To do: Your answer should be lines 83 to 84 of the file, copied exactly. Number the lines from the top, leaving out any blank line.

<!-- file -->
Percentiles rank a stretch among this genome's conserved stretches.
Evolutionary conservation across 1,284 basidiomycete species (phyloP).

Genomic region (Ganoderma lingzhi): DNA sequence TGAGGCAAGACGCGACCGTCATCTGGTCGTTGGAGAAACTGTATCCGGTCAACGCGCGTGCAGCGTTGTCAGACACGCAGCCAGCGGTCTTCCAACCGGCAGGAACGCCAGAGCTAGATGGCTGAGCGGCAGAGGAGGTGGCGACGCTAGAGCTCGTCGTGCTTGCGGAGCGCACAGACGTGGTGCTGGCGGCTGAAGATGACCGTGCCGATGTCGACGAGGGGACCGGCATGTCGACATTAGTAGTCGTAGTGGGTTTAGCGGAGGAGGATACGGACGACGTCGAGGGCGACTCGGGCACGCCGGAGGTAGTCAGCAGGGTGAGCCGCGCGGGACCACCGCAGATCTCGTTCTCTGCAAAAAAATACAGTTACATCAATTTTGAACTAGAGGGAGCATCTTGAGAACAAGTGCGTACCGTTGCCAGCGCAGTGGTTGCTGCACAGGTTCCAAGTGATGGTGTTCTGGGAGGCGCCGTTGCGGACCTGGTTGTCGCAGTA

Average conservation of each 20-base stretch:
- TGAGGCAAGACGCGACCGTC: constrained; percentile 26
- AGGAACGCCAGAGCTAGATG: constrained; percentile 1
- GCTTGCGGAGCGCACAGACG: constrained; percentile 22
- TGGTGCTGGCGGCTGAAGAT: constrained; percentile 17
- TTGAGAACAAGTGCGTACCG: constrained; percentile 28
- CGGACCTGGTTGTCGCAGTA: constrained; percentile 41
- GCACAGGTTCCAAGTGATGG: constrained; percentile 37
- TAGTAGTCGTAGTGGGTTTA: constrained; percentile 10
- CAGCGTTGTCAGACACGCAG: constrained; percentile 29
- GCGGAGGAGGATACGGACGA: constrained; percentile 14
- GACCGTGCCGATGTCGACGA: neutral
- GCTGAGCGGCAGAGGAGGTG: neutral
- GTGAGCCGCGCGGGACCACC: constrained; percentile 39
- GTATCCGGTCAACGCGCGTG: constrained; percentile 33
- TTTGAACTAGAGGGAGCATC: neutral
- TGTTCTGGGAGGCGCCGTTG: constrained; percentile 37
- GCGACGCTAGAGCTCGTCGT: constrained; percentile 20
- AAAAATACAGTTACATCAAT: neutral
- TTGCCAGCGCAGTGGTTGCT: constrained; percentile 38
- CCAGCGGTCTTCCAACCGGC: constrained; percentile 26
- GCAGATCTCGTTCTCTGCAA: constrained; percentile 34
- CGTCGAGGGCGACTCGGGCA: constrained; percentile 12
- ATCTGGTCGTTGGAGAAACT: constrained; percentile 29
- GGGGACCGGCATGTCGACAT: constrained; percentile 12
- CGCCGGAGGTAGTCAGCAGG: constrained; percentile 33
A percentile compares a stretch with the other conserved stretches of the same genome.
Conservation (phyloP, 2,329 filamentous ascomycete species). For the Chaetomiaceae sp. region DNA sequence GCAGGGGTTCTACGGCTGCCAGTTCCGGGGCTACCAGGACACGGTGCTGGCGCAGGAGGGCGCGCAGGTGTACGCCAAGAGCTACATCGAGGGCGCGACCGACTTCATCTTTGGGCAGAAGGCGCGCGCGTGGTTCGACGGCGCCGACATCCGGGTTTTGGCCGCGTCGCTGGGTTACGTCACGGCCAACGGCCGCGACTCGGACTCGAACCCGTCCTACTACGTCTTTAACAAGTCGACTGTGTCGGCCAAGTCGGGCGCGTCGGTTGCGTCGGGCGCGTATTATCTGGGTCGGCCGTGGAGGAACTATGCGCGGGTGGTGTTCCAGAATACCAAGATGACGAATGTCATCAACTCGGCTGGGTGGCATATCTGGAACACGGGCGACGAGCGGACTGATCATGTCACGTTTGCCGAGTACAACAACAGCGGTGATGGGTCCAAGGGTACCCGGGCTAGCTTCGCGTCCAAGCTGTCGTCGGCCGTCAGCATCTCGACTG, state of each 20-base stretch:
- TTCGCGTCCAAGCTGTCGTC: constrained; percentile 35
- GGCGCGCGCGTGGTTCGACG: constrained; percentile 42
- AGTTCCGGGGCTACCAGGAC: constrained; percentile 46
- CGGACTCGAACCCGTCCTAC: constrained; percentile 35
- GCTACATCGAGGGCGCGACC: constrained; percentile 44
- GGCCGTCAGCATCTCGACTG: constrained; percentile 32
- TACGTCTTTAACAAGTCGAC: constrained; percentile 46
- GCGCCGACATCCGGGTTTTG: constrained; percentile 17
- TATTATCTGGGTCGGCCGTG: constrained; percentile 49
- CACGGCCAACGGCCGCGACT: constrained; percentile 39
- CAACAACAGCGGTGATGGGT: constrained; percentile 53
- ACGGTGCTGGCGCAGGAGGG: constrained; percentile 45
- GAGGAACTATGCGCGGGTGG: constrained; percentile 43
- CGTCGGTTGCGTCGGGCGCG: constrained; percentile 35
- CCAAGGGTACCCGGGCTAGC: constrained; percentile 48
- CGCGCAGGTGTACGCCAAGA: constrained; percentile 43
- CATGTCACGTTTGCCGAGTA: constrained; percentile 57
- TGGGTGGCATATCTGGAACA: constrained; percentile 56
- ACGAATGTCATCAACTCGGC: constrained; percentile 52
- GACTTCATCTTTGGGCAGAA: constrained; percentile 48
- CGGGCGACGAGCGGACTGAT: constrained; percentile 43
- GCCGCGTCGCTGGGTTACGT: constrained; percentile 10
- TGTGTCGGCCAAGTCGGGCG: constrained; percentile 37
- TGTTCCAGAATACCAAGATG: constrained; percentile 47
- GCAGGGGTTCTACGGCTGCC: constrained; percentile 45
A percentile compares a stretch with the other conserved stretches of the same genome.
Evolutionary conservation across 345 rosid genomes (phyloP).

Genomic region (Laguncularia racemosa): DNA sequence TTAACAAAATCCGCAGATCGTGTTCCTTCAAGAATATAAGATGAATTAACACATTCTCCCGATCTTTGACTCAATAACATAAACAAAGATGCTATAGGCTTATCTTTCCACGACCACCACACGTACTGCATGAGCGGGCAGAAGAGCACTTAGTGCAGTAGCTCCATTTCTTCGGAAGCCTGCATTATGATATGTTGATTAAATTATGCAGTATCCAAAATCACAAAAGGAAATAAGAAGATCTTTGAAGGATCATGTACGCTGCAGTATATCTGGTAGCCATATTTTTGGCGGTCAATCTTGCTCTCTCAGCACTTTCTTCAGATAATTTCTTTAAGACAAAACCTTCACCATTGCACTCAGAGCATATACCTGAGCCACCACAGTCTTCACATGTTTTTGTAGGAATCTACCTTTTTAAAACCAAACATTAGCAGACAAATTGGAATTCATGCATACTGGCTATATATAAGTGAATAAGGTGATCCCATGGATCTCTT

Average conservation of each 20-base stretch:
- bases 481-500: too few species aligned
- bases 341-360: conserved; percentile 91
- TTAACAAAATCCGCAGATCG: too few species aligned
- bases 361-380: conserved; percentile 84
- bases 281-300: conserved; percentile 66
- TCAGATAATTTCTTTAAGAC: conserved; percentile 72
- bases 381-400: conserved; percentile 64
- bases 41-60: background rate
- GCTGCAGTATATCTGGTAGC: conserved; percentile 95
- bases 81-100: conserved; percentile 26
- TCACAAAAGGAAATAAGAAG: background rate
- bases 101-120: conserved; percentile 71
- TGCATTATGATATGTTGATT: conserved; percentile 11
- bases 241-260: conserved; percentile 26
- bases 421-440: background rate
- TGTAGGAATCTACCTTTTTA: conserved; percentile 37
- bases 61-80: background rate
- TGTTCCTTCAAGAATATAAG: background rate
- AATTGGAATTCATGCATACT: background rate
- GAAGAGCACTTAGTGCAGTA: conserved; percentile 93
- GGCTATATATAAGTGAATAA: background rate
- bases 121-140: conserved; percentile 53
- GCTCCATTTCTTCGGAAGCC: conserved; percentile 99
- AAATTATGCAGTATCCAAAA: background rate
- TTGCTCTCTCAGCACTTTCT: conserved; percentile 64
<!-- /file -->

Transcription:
- GCTCCATTTCTTCGGAAGCC: conserved; percentile 99
- AAATTATGCAGTATCCAAAA: background rate